Ireland Dingle

North 1 – South 1

Ireland is so photogenic that it is no surprise that it has been used extensively in film locations over the years.  In the North they have the Game of Thrones but I admit to having never watched that but in the South they have Father Ted and I have watched every episode time and time again.

Ireland Father Ted Tour Craggy Island Parochial House

North 1 – South 2

I turn again now to the natural environment and the glories of nature.  In the South there is the Cliffs of Moher and in the north there is the Giant’s Causeway.  I like them both but you cannot get anywhere near the cliffs of Moher because of barricades and fencing but on the Causeway you can climb all over the rock formations and really appreciate what it is all about.

I was disappointed by the Cliffs of Moher but I liked the Causeway so much that I went twice.  Also, the Causeway was free but there was an entrance fee to the Cliffs.

Northern Ireland Giant's Causeway

North 2 – South 2

I was thinking about what to compare next as a decider when Kim asked me what I was doing.  I explained that I was drawing up a comparison between north and south. She raised an inquisitive eyebrow and asked me why and she was right.  What was the point of a comparison.  I am not making any political, religious or sectarian judgements here but Ireland should be seen as just that without any geographical divisions and on that basis I declare the contest a draw!

I need to go back…

Dingle Ireland Murphys Pub

Northern Ireland, A Walk on The (Wild) Bogside.

Londonderry Wall Mural

It was a beautiful morning, the sky was blue and the sun was shining.  The view from our room was over the Catholic Bogside area which looked peaceful enough today but has had a recent bloody and violent contribution to the Troubles.  Indeed some historians identify Londonderry/Derry/Stroke City as being the very crucible of the civil war.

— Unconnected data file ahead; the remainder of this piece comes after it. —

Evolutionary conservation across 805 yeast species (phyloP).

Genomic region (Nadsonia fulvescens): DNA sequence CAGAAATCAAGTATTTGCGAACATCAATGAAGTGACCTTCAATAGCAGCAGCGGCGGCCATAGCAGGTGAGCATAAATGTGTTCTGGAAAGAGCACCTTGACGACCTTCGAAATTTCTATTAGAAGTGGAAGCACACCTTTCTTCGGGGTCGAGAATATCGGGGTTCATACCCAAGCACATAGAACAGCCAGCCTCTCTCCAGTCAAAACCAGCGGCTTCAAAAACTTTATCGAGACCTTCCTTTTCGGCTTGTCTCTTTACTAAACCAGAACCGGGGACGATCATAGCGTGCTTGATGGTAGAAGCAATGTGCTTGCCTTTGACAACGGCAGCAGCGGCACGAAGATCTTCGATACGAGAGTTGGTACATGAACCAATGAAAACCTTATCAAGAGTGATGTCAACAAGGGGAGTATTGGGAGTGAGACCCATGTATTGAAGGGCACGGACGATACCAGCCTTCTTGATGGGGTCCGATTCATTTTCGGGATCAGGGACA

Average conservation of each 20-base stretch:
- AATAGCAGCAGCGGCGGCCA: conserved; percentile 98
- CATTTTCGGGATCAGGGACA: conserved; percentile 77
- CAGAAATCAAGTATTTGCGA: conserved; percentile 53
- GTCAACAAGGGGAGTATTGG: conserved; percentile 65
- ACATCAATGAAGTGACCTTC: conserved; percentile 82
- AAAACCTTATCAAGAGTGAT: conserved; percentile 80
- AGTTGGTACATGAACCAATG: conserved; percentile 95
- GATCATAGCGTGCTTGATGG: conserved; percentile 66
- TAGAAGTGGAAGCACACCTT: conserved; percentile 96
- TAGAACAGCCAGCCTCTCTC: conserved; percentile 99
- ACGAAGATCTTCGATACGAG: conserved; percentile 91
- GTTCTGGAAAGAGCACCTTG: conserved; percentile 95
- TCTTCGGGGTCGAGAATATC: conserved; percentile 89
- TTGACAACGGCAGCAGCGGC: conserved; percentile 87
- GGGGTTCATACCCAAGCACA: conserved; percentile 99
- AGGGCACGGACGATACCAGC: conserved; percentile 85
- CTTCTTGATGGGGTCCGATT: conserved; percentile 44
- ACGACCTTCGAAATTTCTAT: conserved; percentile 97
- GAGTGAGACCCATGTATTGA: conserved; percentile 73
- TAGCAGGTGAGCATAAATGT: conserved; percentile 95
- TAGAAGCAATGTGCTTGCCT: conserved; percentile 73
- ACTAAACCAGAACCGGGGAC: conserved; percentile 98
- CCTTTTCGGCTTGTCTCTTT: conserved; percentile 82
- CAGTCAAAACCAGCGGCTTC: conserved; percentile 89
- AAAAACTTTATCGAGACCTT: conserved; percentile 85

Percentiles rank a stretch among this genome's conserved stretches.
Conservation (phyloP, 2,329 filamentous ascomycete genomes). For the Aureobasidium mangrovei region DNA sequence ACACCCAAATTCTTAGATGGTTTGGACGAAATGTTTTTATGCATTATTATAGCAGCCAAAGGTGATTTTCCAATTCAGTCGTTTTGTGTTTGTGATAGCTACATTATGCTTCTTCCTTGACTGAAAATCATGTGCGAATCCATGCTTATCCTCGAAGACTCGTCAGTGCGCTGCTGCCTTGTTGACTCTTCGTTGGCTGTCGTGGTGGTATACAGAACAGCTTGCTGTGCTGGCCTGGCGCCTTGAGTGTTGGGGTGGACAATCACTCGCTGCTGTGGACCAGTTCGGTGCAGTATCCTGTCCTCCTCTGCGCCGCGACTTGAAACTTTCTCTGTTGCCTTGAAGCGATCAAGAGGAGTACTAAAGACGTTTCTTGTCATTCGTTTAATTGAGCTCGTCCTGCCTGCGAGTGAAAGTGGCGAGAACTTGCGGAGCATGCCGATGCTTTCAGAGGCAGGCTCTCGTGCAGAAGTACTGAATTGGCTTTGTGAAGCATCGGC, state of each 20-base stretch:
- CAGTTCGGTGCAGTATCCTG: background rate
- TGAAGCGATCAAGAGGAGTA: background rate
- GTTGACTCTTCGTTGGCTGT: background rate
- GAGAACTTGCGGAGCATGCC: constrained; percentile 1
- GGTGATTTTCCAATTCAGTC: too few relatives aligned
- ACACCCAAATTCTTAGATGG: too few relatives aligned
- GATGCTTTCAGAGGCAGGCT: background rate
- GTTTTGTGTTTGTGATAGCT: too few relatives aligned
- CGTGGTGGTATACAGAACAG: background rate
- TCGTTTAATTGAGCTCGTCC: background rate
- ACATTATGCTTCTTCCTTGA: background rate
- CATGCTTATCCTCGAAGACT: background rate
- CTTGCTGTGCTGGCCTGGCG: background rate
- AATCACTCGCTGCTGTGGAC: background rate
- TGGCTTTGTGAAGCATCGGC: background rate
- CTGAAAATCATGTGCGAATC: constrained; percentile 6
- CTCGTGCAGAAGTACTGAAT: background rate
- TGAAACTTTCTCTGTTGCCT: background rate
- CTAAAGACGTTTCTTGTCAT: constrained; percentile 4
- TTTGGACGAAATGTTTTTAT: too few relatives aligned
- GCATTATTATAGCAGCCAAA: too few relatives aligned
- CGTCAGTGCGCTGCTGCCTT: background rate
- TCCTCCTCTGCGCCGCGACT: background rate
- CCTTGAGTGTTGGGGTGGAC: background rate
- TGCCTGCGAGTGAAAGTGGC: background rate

In the 1960s Catholic Derry considered itself to be suffering religious and political persecution and the city became the flashpoint of disputes about institutional discrimination. Despite having a nationalist majority the city was permanently controlled by unionists due to the partisan drawing of electoral boundaries. In addition the city had very high unemployment levels and very poor housing. Overcrowding in nationalist areas was widely blamed on the political agenda of the unionist government, who wanted to confine Catholics to a small number of electoral wards to effectively restrict their influence.

In August 1969 following the annual Protestant Apprentice Boys Parade Nationalists clashed with police in an incident remembered now as ‘The Battle of the Bogside’ which directly led to widespread civil disorder in Northern Ireland and the intervention of the British Army.

Worse was to come on Sunday January 30th 1972 when during a Catholic civil rights march thirteen unarmed civilians were shot dead by British paratroopers, another thirteen were wounded and one further man later died of his wounds. This event came to be known as ‘Bloody Sunday’.

This incident remains an open wound between the two factions and the British Army but the current official verdict was delivered by the Saville Commission which was published in June 2010.

The report concluded, “The firing by soldiers on Bloody Sunday caused the deaths of 13 people and injury to a similar number, none of whom was posing a threat of causing death or serious injury.” Saville stated that British paratroopers “lost control” fatally shooting fleeing civilians.  The report states, contrary to the previously established belief that no stones and no petrol bombs were thrown by civilians before British soldiers shot at them and that the civilians were not posing any threat.  Not the British Army’s finest hour!

Londonderry Bloody Sunday Wall Mural

Just outside the city walls and only a short walk from our hotel was the very place where the Bloody Sunday confrontation took place so walked down the hill from the fortress walls and saw three famous monuments, ‘You Are Entering Free Derry’, a message painted on the gable end of a row of terraced houses, long since demolished, the Bloody Sunday memorial itself and a third monument remembering the Maze prison notorious now for internment without trial, hunger strikes and the death place of the most famous hunger striker of all, Bobby Sands.